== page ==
More roof tiles…I love these things!

A final picture of the courtyard and the church of San Domenico rising up in the background.

Sunday: Perugia Archeology Museum

Perugia: Saturday Morning

The city of Perugia has installed several public scala mobili e ascensori (escalators and elevators) around the city to make navigating some of the steeper hills easier.  One of  the neatest set of escalators that we’ve found are those that start at the Bus Station (Piazza Partigiani) and go up under the city to end inside the Rocca Paolina, a gigantic fortress built in the 16th century and situated in the middle of the Centro Storico in Piazza D’Italia.


Stairs at the Piazza Partigiani, Second entryway to the scala mobile, Mom on the steep escalator.

Inside the Rocca Paolina:

The last escalator ends in a cavernous section of the Rocco Paolina.

One of the now empty underground rooms of the fortress.

As we left the Rocco Paolina we were delighted to discover that Piazza D’Italia and Via Vannucci had been taken over by a street market!  We wandered around the park and up Vannucci admiring the drawings, jewelry, antiques, purses, sundresses and other wares being peddled by the vendors.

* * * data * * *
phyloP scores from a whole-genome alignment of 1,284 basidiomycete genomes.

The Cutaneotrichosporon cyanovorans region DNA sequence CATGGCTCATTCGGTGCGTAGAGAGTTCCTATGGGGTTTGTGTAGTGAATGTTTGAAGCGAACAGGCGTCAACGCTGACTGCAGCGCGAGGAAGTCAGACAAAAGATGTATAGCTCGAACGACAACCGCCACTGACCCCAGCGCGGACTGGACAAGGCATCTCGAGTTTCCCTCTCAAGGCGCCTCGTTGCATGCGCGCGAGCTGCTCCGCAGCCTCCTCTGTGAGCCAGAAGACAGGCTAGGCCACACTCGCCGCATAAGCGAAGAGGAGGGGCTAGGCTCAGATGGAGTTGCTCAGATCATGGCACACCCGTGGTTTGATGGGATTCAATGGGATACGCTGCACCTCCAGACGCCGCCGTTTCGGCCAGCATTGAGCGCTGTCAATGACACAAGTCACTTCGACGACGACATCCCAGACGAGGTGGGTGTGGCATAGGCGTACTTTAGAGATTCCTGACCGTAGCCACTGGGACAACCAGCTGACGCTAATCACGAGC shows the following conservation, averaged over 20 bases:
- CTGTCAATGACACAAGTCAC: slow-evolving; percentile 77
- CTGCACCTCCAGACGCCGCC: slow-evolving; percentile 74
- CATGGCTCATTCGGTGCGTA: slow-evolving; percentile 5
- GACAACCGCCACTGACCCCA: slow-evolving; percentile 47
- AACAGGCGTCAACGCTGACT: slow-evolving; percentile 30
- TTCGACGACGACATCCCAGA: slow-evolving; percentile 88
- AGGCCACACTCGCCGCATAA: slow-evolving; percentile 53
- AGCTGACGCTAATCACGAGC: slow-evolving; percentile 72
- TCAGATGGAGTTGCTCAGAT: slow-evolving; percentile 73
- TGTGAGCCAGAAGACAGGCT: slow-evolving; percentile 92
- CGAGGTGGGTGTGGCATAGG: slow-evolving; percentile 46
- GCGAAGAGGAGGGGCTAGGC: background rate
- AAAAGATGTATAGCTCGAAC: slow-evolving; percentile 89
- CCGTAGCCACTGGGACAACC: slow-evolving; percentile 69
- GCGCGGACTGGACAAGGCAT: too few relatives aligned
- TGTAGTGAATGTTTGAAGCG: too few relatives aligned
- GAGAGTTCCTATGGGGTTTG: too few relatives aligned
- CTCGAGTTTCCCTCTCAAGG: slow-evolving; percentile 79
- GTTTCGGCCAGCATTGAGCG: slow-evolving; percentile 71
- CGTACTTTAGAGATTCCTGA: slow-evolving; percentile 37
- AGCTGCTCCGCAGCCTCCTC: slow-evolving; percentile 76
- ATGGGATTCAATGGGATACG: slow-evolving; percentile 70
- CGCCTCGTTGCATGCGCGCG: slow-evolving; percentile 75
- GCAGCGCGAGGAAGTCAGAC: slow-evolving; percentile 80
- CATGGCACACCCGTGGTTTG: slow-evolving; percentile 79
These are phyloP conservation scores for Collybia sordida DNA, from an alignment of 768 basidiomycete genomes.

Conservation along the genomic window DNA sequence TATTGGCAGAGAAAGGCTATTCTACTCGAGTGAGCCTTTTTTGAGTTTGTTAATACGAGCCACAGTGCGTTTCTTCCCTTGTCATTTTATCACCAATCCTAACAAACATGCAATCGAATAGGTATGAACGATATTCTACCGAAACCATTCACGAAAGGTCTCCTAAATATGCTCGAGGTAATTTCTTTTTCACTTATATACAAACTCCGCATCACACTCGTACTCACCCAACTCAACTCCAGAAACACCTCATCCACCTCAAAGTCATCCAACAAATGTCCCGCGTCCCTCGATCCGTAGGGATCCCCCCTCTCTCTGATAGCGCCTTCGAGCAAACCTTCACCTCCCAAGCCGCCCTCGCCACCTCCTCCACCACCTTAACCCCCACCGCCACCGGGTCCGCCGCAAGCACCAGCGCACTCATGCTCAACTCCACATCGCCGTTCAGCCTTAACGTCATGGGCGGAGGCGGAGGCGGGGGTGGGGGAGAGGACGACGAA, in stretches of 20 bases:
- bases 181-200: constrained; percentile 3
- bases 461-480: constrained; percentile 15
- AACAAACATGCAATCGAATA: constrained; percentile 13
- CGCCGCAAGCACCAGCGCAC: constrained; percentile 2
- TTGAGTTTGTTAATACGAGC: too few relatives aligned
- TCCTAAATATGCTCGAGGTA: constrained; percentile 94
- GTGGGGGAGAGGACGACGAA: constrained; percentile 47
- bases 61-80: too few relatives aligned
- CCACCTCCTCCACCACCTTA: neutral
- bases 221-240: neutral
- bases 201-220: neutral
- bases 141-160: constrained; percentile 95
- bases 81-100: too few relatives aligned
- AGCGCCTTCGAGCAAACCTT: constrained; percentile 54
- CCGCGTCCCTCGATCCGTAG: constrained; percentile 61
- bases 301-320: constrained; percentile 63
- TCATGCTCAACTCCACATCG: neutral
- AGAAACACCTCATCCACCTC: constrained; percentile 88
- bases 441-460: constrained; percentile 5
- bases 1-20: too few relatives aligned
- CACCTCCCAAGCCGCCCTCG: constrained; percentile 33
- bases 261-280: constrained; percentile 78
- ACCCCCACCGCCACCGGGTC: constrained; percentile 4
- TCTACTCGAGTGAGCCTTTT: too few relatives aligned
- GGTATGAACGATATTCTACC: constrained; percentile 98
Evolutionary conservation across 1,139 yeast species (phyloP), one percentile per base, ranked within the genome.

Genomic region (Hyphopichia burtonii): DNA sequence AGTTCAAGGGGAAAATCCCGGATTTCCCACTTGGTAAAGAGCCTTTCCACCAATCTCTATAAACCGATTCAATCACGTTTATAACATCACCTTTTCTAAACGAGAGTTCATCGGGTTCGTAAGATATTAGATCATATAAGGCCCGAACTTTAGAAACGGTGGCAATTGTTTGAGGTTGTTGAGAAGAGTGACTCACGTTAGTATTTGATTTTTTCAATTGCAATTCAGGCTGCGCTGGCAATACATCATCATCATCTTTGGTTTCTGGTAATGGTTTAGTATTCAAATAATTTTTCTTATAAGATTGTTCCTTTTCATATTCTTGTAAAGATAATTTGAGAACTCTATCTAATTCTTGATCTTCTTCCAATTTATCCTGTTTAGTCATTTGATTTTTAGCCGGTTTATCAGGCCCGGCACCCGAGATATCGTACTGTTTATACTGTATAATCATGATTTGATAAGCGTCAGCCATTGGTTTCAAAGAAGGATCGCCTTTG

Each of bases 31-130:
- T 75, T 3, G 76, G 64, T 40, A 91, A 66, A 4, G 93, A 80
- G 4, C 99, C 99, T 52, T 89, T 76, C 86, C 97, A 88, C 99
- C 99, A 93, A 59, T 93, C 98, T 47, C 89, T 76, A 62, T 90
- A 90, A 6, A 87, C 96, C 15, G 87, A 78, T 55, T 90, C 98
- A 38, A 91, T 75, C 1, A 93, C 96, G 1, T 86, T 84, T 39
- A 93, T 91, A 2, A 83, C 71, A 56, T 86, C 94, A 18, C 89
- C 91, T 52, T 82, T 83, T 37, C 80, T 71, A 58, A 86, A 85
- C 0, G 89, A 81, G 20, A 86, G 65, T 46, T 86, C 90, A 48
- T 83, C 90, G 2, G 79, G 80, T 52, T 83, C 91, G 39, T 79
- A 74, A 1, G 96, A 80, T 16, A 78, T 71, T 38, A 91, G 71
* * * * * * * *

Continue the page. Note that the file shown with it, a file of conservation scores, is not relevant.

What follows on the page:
Along the way home we stopped for lunch at Gus, a trattoria and sushi joint.  We had the yummiest seaweed salad before the main sushi plate arrived.  It was this good: 

And finally, after our busy morning it was back home to the apartment for the traditional Italian mid-day rest.

Perugia: Saturday Morning

Perugia: POST Museum

On Saturday afternoon the Hubby and I went wandering around the streets near the apartments.  We were over on Via Pinturicchio when we saw these signs that said “POST” and “Scienza” and an unmistakeable symbol for museum…




A science museum in Perugia??? 

How lucky can a biodork get?

This was so fabulous that I decided to capture our visit on video.  Okay, really it was more like I just recently remembered that “Hey, there’s a video recorder on this camera!” but this seemed like a fun time and place to get some video.

Warning – these videos are all unscripted, spur of the minute, unedited recordings. I may say stupid, dorky, ignorant or just plain incorrect things in the following raw footage. Feel free to correct me if you notice mistakes, but I implore you to not be a dick about it.

Video 1: Introduction to Post.  In which I pronounce my geekiness from the hilltop.  Literally.